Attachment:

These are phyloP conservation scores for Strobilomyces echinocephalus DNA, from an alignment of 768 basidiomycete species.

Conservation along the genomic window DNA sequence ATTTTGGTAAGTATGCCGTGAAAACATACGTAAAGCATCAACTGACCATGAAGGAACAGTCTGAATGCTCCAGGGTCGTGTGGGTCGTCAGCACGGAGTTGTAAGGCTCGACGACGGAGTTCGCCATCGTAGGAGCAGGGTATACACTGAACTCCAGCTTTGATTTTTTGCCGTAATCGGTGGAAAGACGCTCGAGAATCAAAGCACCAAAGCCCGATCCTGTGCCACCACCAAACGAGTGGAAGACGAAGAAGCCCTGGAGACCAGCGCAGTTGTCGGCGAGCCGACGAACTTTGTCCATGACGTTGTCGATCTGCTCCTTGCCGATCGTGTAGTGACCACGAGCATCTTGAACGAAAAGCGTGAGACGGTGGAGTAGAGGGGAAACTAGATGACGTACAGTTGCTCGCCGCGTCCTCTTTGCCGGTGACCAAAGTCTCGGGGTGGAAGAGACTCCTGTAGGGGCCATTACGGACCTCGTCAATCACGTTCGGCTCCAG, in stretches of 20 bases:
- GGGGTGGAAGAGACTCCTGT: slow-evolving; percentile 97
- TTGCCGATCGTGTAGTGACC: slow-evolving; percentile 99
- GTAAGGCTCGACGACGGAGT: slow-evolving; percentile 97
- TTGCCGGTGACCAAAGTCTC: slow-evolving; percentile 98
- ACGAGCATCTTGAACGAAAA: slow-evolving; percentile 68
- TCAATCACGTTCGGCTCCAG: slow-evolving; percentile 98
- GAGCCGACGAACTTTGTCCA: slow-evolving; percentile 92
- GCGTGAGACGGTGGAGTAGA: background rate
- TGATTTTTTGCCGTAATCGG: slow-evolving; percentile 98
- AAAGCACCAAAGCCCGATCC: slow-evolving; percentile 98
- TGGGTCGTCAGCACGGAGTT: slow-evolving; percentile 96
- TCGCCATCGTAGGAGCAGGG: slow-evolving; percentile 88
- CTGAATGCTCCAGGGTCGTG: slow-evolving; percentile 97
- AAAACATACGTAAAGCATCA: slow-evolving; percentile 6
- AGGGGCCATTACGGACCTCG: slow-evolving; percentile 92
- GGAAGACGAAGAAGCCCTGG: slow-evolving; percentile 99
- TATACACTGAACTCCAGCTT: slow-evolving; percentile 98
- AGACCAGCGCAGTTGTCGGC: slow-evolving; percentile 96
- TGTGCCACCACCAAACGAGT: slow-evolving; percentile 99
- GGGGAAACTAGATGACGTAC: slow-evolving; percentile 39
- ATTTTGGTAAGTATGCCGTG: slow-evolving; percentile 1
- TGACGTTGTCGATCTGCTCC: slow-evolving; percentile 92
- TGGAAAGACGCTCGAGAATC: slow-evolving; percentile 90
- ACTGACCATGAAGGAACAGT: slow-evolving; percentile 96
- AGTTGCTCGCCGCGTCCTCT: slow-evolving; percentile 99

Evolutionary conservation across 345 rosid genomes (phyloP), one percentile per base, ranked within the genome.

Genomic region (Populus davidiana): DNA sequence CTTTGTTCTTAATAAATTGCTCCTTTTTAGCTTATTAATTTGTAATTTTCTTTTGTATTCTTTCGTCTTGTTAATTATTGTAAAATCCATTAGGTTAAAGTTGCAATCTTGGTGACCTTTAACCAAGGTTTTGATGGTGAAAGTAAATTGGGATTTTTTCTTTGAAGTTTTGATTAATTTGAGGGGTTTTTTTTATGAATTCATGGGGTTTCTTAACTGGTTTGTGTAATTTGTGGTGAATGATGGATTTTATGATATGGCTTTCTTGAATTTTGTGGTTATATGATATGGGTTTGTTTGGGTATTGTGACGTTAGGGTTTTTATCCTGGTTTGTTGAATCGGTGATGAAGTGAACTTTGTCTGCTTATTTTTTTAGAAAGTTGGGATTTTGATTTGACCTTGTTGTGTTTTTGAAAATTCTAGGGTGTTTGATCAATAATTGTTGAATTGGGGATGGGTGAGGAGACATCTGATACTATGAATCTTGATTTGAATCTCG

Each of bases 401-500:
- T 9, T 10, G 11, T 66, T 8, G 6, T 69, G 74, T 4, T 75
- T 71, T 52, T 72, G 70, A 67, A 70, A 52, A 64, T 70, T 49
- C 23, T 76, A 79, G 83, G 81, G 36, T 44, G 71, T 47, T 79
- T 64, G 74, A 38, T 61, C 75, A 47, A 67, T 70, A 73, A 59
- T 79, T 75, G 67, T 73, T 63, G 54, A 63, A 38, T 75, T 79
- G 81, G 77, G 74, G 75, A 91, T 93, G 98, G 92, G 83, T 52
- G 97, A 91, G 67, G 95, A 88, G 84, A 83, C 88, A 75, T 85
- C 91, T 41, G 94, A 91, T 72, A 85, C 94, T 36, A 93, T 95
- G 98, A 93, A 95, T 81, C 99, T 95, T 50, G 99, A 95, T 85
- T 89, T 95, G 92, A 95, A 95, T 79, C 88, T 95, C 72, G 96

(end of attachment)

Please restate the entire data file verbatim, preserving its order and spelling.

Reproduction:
These are phyloP conservation scores for Strobilomyces echinocephalus DNA, from an alignment of 768 basidiomycete species.

Conservation along the genomic window DNA sequence ATTTTGGTAAGTATGCCGTGAAAACATACGTAAAGCATCAACTGACCATGAAGGAACAGTCTGAATGCTCCAGGGTCGTGTGGGTCGTCAGCACGGAGTTGTAAGGCTCGACGACGGAGTTCGCCATCGTAGGAGCAGGGTATACACTGAACTCCAGCTTTGATTTTTTGCCGTAATCGGTGGAAAGACGCTCGAGAATCAAAGCACCAAAGCCCGATCCTGTGCCACCACCAAACGAGTGGAAGACGAAGAAGCCCTGGAGACCAGCGCAGTTGTCGGCGAGCCGACGAACTTTGTCCATGACGTTGTCGATCTGCTCCTTGCCGATCGTGTAGTGACCACGAGCATCTTGAACGAAAAGCGTGAGACGGTGGAGTAGAGGGGAAACTAGATGACGTACAGTTGCTCGCCGCGTCCTCTTTGCCGGTGACCAAAGTCTCGGGGTGGAAGAGACTCCTGTAGGGGCCATTACGGACCTCGTCAATCACGTTCGGCTCCAG, in stretches of 20 bases:
- GGGGTGGAAGAGACTCCTGT: slow-evolving; percentile 97
- TTGCCGATCGTGTAGTGACC: slow-evolving; percentile 99
- GTAAGGCTCGACGACGGAGT: slow-evolving; percentile 97
- TTGCCGGTGACCAAAGTCTC: slow-evolving; percentile 98
- ACGAGCATCTTGAACGAAAA: slow-evolving; percentile 68
- TCAATCACGTTCGGCTCCAG: slow-evolving; percentile 98
- GAGCCGACGAACTTTGTCCA: slow-evolving; percentile 92
- GCGTGAGACGGTGGAGTAGA: background rate
- TGATTTTTTGCCGTAATCGG: slow-evolving; percentile 98
- AAAGCACCAAAGCCCGATCC: slow-evolving; percentile 98
- TGGGTCGTCAGCACGGAGTT: slow-evolving; percentile 96
- TCGCCATCGTAGGAGCAGGG: slow-evolving; percentile 88
- CTGAATGCTCCAGGGTCGTG: slow-evolving; percentile 97
- AAAACATACGTAAAGCATCA: slow-evolving; percentile 6
- AGGGGCCATTACGGACCTCG: slow-evolving; percentile 92
- GGAAGACGAAGAAGCCCTGG: slow-evolving; percentile 99
- TATACACTGAACTCCAGCTT: slow-evolving; percentile 98
- AGACCAGCGCAGTTGTCGGC: slow-evolving; percentile 96
- TGTGCCACCACCAAACGAGT: slow-evolving; percentile 99
- GGGGAAACTAGATGACGTAC: slow-evolving; percentile 39
- ATTTTGGTAAGTATGCCGTG: slow-evolving; percentile 1
- TGACGTTGTCGATCTGCTCC: slow-evolving; percentile 92
- TGGAAAGACGCTCGAGAATC: slow-evolving; percentile 90
- ACTGACCATGAAGGAACAGT: slow-evolving; percentile 96
- AGTTGCTCGCCGCGTCCTCT: slow-evolving; percentile 99

Evolutionary conservation across 345 rosid genomes (phyloP), one percentile per base, ranked within the genome.

Genomic region (Populus davidiana): DNA sequence CTTTGTTCTTAATAAATTGCTCCTTTTTAGCTTATTAATTTGTAATTTTCTTTTGTATTCTTTCGTCTTGTTAATTATTGTAAAATCCATTAGGTTAAAGTTGCAATCTTGGTGACCTTTAACCAAGGTTTTGATGGTGAAAGTAAATTGGGATTTTTTCTTTGAAGTTTTGATTAATTTGAGGGGTTTTTTTTATGAATTCATGGGGTTTCTTAACTGGTTTGTGTAATTTGTGGTGAATGATGGATTTTATGATATGGCTTTCTTGAATTTTGTGGTTATATGATATGGGTTTGTTTGGGTATTGTGACGTTAGGGTTTTTATCCTGGTTTGTTGAATCGGTGATGAAGTGAACTTTGTCTGCTTATTTTTTTAGAAAGTTGGGATTTTGATTTGACCTTGTTGTGTTTTTGAAAATTCTAGGGTGTTTGATCAATAATTGTTGAATTGGGGATGGGTGAGGAGACATCTGATACTATGAATCTTGATTTGAATCTCG

Each of bases 401-500:
- T 9, T 10, G 11, T 66, T 8, G 6, T 69, G 74, T 4, T 75
- T 71, T 52, T 72, G 70, A 67, A 70, A 52, A 64, T 70, T 49
- C 23, T 76, A 79, G 83, G 81, G 36, T 44, G 71, T 47, T 79
- T 64, G 74, A 38, T 61, C 75, A 47, A 67, T 70, A 73, A 59
- T 79, T 75, G 67, T 73, T 63, G 54, A 63, A 38, T 75, T 79
- G 81, G 77, G 74, G 75, A 91, T 93, G 98, G 92, G 83, T 52
- G 97, A 91, G 67, G 95, A 88, G 84, A 83, C 88, A 75, T 85
- C 91, T 41, G 94, A 91, T 72, A 85, C 94, T 36, A 93, T 95
- G 98, A 93, A 95, T 81, C 99, T 95, T 50, G 99, A 95, T 85
- T 89, T 95, G 92, A 95, A 95, T 79, C 88, T 95, C 72, G 96